24 posted on 06/23/2005 1:54:57 PM PDT by rwfromkansas (http://www.xanga.com/home.aspx?user=rwfromkansas)
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To: Thinkin' Gal
Don’t you mean the ‘Five Commandments?’
25 posted on 06/23/2005 1:57:59 PM PDT by Jeremiah Jr (T.O.E. = Unification = Echad!)
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To: rwfromkansas; Jeremiah Jr; the-ironically-named-proverbs2; 2sheep; Lijahsbubbe; BearWash; ...
I am quite worried about how the court will rule after today's case.

Those who abuse and uphold the abuse of eminent domain likely would not be keen on the public display of Commandment X, "Thou shalt not covet thy neighbour's house..."

Jezebel is alive and well and dancing on Naboth's grave (and vineyard).

26 posted on 06/23/2005 2:23:27 PM PDT by Thinkin' Gal
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To: All
My prediction is 5-4 against the Ten Commandments with the 5 being Souter, Stevens, Breyer, Ginsburg, and probably Kennedy.
27 posted on 06/23/2005 2:28:47 PM PDT by COEXERJ145 (Just Blame President Bush For Everything, It Is Easier Than Using Your Brain)
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To: rwfromkansas
I also am worried they will rule next week to overturn the Betamax decision, ending your right to use VCR's etc. to tape tv etc. when they announce their file sharing ruling.

Not likely as making a copy for private use has been ruled legal on numerous occasions. If you start giving it out or selling it then you run afoul of the law.

28 posted on 06/23/2005 2:29:18 PM PDT by COEXERJ145 (Just Blame President Bush For Everything, It Is Easier Than Using Your Brain)
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To: Thinkin' Gal
I have an old NIV version of the Bible with a great chapter heading.

Jezebel seizes the vineyard (to which I add) Again!

29 posted on 06/23/2005 2:34:36 PM PDT by Jeremiah Jr (T.O.E. = Unification = Echad!)
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To: Thinkin' Gal
The US Constitution's first amendment establishes the principle of separation of church and state, but how this should be interpreted remains unclear following numerous contradictory decisions by lower courts.

How should the First Amendment be interpreted? I say let's interpret it exactly as it was written over 200 years ago:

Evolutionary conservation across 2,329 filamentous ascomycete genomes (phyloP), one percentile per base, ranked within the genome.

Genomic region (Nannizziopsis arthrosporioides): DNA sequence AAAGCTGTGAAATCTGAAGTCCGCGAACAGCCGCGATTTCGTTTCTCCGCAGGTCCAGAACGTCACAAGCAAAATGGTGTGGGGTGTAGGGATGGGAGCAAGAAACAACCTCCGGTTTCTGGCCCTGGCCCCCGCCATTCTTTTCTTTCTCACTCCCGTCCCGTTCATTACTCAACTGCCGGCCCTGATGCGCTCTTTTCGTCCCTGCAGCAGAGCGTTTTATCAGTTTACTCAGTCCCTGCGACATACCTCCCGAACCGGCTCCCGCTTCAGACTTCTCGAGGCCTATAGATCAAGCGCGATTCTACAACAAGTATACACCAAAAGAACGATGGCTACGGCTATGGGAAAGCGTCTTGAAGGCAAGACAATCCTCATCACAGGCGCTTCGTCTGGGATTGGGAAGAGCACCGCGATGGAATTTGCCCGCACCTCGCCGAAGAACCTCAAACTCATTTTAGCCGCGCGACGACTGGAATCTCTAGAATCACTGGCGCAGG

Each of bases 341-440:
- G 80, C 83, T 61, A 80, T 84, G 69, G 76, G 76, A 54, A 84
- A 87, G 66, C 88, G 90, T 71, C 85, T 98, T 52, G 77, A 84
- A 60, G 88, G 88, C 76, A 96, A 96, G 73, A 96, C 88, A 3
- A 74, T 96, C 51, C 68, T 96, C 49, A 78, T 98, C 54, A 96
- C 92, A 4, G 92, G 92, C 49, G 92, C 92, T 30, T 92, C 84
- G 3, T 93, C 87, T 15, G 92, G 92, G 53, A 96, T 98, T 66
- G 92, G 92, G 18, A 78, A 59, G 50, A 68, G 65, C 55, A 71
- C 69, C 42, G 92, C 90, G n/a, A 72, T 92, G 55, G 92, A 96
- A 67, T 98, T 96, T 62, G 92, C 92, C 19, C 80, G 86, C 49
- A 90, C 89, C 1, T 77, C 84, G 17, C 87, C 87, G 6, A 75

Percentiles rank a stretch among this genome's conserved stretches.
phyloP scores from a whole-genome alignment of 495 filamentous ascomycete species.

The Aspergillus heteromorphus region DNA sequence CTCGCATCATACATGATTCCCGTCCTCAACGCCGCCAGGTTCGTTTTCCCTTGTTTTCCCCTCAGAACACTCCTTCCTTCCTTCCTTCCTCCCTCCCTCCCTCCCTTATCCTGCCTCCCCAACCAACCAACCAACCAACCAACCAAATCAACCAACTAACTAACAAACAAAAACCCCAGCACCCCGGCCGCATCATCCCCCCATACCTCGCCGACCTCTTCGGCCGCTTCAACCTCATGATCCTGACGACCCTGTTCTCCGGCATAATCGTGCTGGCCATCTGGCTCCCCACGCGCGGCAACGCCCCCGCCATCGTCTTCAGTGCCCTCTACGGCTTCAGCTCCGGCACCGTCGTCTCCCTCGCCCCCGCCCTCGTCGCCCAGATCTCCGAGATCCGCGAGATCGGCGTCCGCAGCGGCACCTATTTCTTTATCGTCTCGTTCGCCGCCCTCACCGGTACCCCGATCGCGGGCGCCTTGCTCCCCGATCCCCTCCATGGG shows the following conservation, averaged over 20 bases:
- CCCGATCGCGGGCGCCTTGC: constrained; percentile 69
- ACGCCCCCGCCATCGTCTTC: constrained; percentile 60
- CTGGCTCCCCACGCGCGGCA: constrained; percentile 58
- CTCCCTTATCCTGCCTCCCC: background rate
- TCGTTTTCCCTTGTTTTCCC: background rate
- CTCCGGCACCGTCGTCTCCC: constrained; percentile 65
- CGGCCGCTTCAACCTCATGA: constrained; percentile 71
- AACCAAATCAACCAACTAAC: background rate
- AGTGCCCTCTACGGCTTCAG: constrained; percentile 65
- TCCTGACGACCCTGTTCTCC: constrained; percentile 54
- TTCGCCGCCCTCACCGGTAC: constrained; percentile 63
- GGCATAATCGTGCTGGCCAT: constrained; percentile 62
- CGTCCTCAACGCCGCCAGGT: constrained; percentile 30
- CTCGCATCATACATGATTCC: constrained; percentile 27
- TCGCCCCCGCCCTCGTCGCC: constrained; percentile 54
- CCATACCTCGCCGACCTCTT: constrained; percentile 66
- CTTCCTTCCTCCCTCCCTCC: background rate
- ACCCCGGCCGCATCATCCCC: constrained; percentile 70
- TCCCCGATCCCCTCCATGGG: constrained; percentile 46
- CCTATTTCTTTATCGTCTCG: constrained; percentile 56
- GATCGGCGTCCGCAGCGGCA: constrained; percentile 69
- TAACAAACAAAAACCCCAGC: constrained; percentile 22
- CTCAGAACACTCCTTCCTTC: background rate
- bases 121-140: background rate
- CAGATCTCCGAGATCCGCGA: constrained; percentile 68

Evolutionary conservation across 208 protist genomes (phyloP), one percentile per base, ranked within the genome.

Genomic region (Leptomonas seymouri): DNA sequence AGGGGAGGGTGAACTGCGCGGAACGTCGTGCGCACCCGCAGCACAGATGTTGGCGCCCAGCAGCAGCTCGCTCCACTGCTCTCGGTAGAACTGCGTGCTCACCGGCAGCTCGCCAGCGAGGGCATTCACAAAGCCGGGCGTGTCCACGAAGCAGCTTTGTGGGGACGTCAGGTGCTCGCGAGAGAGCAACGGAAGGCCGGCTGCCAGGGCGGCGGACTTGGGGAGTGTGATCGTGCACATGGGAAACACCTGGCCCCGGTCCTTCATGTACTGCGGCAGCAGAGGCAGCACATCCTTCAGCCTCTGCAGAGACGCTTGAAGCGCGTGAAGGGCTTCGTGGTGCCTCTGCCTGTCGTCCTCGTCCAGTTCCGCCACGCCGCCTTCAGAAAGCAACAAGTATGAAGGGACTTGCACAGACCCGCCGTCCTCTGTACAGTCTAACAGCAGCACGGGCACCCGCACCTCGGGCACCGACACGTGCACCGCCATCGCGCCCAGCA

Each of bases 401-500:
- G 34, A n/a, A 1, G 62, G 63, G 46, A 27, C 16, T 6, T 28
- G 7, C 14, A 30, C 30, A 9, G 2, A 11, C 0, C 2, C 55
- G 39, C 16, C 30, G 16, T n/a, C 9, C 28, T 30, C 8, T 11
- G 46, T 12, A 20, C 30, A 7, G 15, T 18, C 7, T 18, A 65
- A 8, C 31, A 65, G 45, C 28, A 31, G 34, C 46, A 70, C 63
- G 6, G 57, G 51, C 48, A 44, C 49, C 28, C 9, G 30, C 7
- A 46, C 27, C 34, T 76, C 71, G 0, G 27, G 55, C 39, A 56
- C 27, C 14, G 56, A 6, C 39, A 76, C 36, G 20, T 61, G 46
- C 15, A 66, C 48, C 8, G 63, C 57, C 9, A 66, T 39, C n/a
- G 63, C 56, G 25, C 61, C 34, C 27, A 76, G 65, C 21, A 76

Congress shall make no law respecting an establishment of religion, or prohibiting the free exercise thereof;

30 posted on 06/23/2005 5:30:16 PM PDT by judgeandjury
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To: Thinkin' Gal
Are the Supremes going to hang a sheet over this in their courtroom?


31 posted on 06/23/2005 5:42:34 PM PDT by SoCal Pubbie
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To: Thinkin' Gal

I don't expect a favorable ruling by the Black Kings.


32 posted on 06/23/2005 6:51:15 PM PDT by shellshocked (Rule 308 trumps all other judges rulings.)
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To: thomaswest

Were those ten points a quote of Pastor Evans? Been looking for the source. FRegards....


33 posted on 06/28/2005 7:46:45 AM PDT by Arthur Wildfire! March (<<< Ad Campaign for Durbin the Turban in profile)
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To: SoCal Pubbie

Outstanding artwork there! Sure beats the NEA. FRegards....


34 posted on 06/28/2005 7:47:58 AM PDT by Arthur Wildfire! March (<<< Ad Campaign for Durbin the Turban in profile)
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To: Thinkin' Gal

"Civil liberties advocates however fear a tide of evangelical Christianity is eroding the politically sacred separation of church and state, and endangering the principle that all Americans, whatever their religion, are created equal."

Nothing but liberal double speak.

How can you erode something that never existed.

This is no different than a budget increase of 3% when you wanted 10% being called a cut.


35 posted on 06/28/2005 8:09:34 AM PDT by TASMANIANRED (Democrats haven't had a new idea since Karl Marx.)
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To: anonsquared

"If they do away with - Thou shalt not kill - isn't that grounds for overturning ever murder conviction in the country? What will law be based on, what feels good now?"

If you are destroying a threat to innocent life, you are saving lives. Keeping that threat around is just plain foolish. There's always the chance of escape, and even more likely, a chance the looney leftist judges will find an excuse to let a murderer or a bunch of murderers free.

Ironically, most of those who oppose the death penalty for murderers support killing innocent babies.


36 posted on 06/28/2005 12:17:30 PM PDT by Arthur Wildfire! March (<<< Ad Campaign for Durbin the Turban in profile)